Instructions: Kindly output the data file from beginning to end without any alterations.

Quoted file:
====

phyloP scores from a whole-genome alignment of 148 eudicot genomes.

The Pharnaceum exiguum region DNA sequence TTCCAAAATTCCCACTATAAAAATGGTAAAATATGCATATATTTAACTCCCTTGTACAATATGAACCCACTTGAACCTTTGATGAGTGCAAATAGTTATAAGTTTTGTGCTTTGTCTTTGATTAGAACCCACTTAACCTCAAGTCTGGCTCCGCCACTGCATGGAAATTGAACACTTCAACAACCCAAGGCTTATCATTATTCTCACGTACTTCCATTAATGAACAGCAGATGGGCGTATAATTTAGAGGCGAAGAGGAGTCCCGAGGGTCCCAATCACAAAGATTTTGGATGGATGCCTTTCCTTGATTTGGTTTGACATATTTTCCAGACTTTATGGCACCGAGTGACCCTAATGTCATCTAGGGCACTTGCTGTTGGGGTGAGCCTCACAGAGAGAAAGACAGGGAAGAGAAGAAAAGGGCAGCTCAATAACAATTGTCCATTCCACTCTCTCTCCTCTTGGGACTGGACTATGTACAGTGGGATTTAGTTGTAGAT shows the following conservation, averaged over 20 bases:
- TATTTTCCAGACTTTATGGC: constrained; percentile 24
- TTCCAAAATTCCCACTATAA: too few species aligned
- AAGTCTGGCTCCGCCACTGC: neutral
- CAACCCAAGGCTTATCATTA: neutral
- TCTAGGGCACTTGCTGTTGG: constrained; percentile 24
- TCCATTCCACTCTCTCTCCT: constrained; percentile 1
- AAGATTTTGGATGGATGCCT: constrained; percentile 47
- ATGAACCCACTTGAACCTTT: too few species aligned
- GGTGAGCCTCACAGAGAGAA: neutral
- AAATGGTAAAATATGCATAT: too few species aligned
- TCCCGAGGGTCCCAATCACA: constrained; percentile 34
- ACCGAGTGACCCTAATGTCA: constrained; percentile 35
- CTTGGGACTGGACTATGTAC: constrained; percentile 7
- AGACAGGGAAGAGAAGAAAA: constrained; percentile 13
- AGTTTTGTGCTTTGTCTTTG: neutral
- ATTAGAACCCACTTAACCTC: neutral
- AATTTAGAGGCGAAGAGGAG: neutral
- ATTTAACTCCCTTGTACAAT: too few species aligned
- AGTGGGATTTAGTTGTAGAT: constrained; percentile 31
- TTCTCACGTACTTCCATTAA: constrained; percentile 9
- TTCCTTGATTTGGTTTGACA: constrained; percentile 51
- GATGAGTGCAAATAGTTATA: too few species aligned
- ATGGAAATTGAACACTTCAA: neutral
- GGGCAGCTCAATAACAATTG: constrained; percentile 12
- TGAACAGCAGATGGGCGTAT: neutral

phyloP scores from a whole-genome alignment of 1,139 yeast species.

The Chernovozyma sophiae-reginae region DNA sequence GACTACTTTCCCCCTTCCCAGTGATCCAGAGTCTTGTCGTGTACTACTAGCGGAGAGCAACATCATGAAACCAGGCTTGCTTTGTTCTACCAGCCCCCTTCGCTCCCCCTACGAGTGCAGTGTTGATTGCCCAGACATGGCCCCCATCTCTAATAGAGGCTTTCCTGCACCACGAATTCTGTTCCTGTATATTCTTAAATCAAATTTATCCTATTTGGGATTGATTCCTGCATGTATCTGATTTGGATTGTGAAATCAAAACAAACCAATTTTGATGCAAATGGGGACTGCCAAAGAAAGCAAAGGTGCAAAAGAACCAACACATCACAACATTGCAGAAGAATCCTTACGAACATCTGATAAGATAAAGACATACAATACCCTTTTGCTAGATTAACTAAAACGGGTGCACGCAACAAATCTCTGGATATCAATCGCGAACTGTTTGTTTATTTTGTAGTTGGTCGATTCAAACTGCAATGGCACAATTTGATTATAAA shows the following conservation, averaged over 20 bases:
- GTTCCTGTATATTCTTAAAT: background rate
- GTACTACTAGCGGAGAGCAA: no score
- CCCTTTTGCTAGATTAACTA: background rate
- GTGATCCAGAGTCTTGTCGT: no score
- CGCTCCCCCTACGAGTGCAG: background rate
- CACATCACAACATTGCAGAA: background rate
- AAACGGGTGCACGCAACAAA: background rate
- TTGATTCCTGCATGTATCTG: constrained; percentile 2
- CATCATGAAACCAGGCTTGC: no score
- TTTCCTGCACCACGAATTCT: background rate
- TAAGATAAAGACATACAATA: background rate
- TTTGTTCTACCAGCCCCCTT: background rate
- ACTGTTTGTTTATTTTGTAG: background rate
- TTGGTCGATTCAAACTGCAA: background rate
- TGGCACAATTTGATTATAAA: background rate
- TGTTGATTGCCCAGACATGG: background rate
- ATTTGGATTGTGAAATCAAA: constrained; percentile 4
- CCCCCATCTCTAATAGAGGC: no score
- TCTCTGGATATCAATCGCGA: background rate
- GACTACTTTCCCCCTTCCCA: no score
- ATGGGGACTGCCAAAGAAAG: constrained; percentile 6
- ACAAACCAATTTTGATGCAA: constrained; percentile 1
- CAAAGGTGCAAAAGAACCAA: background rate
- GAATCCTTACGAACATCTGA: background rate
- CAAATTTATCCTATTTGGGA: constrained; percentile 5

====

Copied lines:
phyloP scores from a whole-genome alignment of 148 eudicot genomes.

The Pharnaceum exiguum region DNA sequence TTCCAAAATTCCCACTATAAAAATGGTAAAATATGCATATATTTAACTCCCTTGTACAATATGAACCCACTTGAACCTTTGATGAGTGCAAATAGTTATAAGTTTTGTGCTTTGTCTTTGATTAGAACCCACTTAACCTCAAGTCTGGCTCCGCCACTGCATGGAAATTGAACACTTCAACAACCCAAGGCTTATCATTATTCTCACGTACTTCCATTAATGAACAGCAGATGGGCGTATAATTTAGAGGCGAAGAGGAGTCCCGAGGGTCCCAATCACAAAGATTTTGGATGGATGCCTTTCCTTGATTTGGTTTGACATATTTTCCAGACTTTATGGCACCGAGTGACCCTAATGTCATCTAGGGCACTTGCTGTTGGGGTGAGCCTCACAGAGAGAAAGACAGGGAAGAGAAGAAAAGGGCAGCTCAATAACAATTGTCCATTCCACTCTCTCTCCTCTTGGGACTGGACTATGTACAGTGGGATTTAGTTGTAGAT shows the following conservation, averaged over 20 bases:
- TATTTTCCAGACTTTATGGC: constrained; percentile 24
- TTCCAAAATTCCCACTATAA: too few species aligned
- AAGTCTGGCTCCGCCACTGC: neutral
- CAACCCAAGGCTTATCATTA: neutral
- TCTAGGGCACTTGCTGTTGG: constrained; percentile 24
- TCCATTCCACTCTCTCTCCT: constrained; percentile 1
- AAGATTTTGGATGGATGCCT: constrained; percentile 47
- ATGAACCCACTTGAACCTTT: too few species aligned
- GGTGAGCCTCACAGAGAGAA: neutral
- AAATGGTAAAATATGCATAT: too few species aligned
- TCCCGAGGGTCCCAATCACA: constrained; percentile 34
- ACCGAGTGACCCTAATGTCA: constrained; percentile 35
- CTTGGGACTGGACTATGTAC: constrained; percentile 7
- AGACAGGGAAGAGAAGAAAA: constrained; percentile 13
- AGTTTTGTGCTTTGTCTTTG: neutral
- ATTAGAACCCACTTAACCTC: neutral
- AATTTAGAGGCGAAGAGGAG: neutral
- ATTTAACTCCCTTGTACAAT: too few species aligned
- AGTGGGATTTAGTTGTAGAT: constrained; percentile 31
- TTCTCACGTACTTCCATTAA: constrained; percentile 9
- TTCCTTGATTTGGTTTGACA: constrained; percentile 51
- GATGAGTGCAAATAGTTATA: too few species aligned
- ATGGAAATTGAACACTTCAA: neutral
- GGGCAGCTCAATAACAATTG: constrained; percentile 12
- TGAACAGCAGATGGGCGTAT: neutral

phyloP scores from a whole-genome alignment of 1,139 yeast species.

The Chernovozyma sophiae-reginae region DNA sequence GACTACTTTCCCCCTTCCCAGTGATCCAGAGTCTTGTCGTGTACTACTAGCGGAGAGCAACATCATGAAACCAGGCTTGCTTTGTTCTACCAGCCCCCTTCGCTCCCCCTACGAGTGCAGTGTTGATTGCCCAGACATGGCCCCCATCTCTAATAGAGGCTTTCCTGCACCACGAATTCTGTTCCTGTATATTCTTAAATCAAATTTATCCTATTTGGGATTGATTCCTGCATGTATCTGATTTGGATTGTGAAATCAAAACAAACCAATTTTGATGCAAATGGGGACTGCCAAAGAAAGCAAAGGTGCAAAAGAACCAACACATCACAACATTGCAGAAGAATCCTTACGAACATCTGATAAGATAAAGACATACAATACCCTTTTGCTAGATTAACTAAAACGGGTGCACGCAACAAATCTCTGGATATCAATCGCGAACTGTTTGTTTATTTTGTAGTTGGTCGATTCAAACTGCAATGGCACAATTTGATTATAAA shows the following conservation, averaged over 20 bases:
- GTTCCTGTATATTCTTAAAT: background rate
- GTACTACTAGCGGAGAGCAA: no score
- CCCTTTTGCTAGATTAACTA: background rate
- GTGATCCAGAGTCTTGTCGT: no score
- CGCTCCCCCTACGAGTGCAG: background rate
- CACATCACAACATTGCAGAA: background rate
- AAACGGGTGCACGCAACAAA: background rate
- TTGATTCCTGCATGTATCTG: constrained; percentile 2
- CATCATGAAACCAGGCTTGC: no score
- TTTCCTGCACCACGAATTCT: background rate
- TAAGATAAAGACATACAATA: background rate
- TTTGTTCTACCAGCCCCCTT: background rate
- ACTGTTTGTTTATTTTGTAG: background rate
- TTGGTCGATTCAAACTGCAA: background rate
- TGGCACAATTTGATTATAAA: background rate
- TGTTGATTGCCCAGACATGG: background rate
- ATTTGGATTGTGAAATCAAA: constrained; percentile 4
- CCCCCATCTCTAATAGAGGC: no score
- TCTCTGGATATCAATCGCGA: background rate
- GACTACTTTCCCCCTTCCCA: no score
- ATGGGGACTGCCAAAGAAAG: constrained; percentile 6
- ACAAACCAATTTTGATGCAA: constrained; percentile 1
- CAAAGGTGCAAAAGAACCAA: background rate
- GAATCCTTACGAACATCTGA: background rate
- CAAATTTATCCTATTTGGGA: constrained; percentile 5